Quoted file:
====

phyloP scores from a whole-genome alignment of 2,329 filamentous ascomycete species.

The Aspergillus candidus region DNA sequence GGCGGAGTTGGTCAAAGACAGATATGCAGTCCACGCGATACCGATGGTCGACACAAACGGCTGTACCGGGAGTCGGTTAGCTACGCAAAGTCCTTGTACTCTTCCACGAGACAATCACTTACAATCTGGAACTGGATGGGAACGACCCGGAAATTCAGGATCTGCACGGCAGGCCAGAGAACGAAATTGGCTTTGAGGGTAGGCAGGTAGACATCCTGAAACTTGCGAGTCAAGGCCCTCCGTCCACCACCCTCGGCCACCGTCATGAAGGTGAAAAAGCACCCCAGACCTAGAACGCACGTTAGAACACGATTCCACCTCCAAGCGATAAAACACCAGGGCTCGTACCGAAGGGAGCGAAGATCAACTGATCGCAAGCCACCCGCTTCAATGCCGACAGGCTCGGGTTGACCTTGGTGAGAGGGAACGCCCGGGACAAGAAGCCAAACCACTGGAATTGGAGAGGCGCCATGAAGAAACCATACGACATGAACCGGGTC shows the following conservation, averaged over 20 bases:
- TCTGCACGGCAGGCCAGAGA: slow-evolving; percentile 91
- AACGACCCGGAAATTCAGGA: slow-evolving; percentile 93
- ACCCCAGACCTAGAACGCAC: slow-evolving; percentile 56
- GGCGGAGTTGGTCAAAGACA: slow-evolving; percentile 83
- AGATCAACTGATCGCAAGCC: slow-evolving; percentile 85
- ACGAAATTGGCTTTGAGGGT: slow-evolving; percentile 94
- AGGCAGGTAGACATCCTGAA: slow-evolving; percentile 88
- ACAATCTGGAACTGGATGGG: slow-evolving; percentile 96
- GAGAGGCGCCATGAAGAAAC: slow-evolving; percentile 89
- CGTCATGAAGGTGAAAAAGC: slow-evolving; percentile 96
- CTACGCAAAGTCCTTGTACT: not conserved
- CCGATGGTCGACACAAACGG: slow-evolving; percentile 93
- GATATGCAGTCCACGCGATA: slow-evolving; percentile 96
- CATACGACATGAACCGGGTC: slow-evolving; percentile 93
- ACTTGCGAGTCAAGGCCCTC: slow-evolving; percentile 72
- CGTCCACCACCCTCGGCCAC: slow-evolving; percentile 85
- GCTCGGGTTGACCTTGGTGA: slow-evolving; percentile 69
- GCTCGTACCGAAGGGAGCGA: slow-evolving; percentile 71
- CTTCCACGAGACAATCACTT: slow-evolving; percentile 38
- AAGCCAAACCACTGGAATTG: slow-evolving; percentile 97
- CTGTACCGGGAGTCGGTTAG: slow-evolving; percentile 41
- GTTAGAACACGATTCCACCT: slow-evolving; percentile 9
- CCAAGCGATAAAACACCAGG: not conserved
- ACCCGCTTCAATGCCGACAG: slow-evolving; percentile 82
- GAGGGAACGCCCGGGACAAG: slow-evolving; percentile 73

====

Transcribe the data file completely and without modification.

phyloP scores from a whole-genome alignment of 2,329 filamentous ascomycete species.

The Aspergillus candidus region DNA sequence GGCGGAGTTGGTCAAAGACAGATATGCAGTCCACGCGATACCGATGGTCGACACAAACGGCTGTACCGGGAGTCGGTTAGCTACGCAAAGTCCTTGTACTCTTCCACGAGACAATCACTTACAATCTGGAACTGGATGGGAACGACCCGGAAATTCAGGATCTGCACGGCAGGCCAGAGAACGAAATTGGCTTTGAGGGTAGGCAGGTAGACATCCTGAAACTTGCGAGTCAAGGCCCTCCGTCCACCACCCTCGGCCACCGTCATGAAGGTGAAAAAGCACCCCAGACCTAGAACGCACGTTAGAACACGATTCCACCTCCAAGCGATAAAACACCAGGGCTCGTACCGAAGGGAGCGAAGATCAACTGATCGCAAGCCACCCGCTTCAATGCCGACAGGCTCGGGTTGACCTTGGTGAGAGGGAACGCCCGGGACAAGAAGCCAAACCACTGGAATTGGAGAGGCGCCATGAAGAAACCATACGACATGAACCGGGTC shows the following conservation, averaged over 20 bases:
- TCTGCACGGCAGGCCAGAGA: slow-evolving; percentile 91
- AACGACCCGGAAATTCAGGA: slow-evolving; percentile 93
- ACCCCAGACCTAGAACGCAC: slow-evolving; percentile 56
- GGCGGAGTTGGTCAAAGACA: slow-evolving; percentile 83
- AGATCAACTGATCGCAAGCC: slow-evolving; percentile 85
- ACGAAATTGGCTTTGAGGGT: slow-evolving; percentile 94
- AGGCAGGTAGACATCCTGAA: slow-evolving; percentile 88
- ACAATCTGGAACTGGATGGG: slow-evolving; percentile 96
- GAGAGGCGCCATGAAGAAAC: slow-evolving; percentile 89
- CGTCATGAAGGTGAAAAAGC: slow-evolving; percentile 96
- CTACGCAAAGTCCTTGTACT: not conserved
- CCGATGGTCGACACAAACGG: slow-evolving; percentile 93
- GATATGCAGTCCACGCGATA: slow-evolving; percentile 96
- CATACGACATGAACCGGGTC: slow-evolving; percentile 93
- ACTTGCGAGTCAAGGCCCTC: slow-evolving; percentile 72
- CGTCCACCACCCTCGGCCAC: slow-evolving; percentile 85
- GCTCGGGTTGACCTTGGTGA: slow-evolving; percentile 69
- GCTCGTACCGAAGGGAGCGA: slow-evolving; percentile 71
- CTTCCACGAGACAATCACTT: slow-evolving; percentile 38
- AAGCCAAACCACTGGAATTG: slow-evolving; percentile 97
- CTGTACCGGGAGTCGGTTAG: slow-evolving; percentile 41
- GTTAGAACACGATTCCACCT: slow-evolving; percentile 9
- CCAAGCGATAAAACACCAGG: not conserved
- ACCCGCTTCAATGCCGACAG: slow-evolving; percentile 82
- GAGGGAACGCCCGGGACAAG: slow-evolving; percentile 73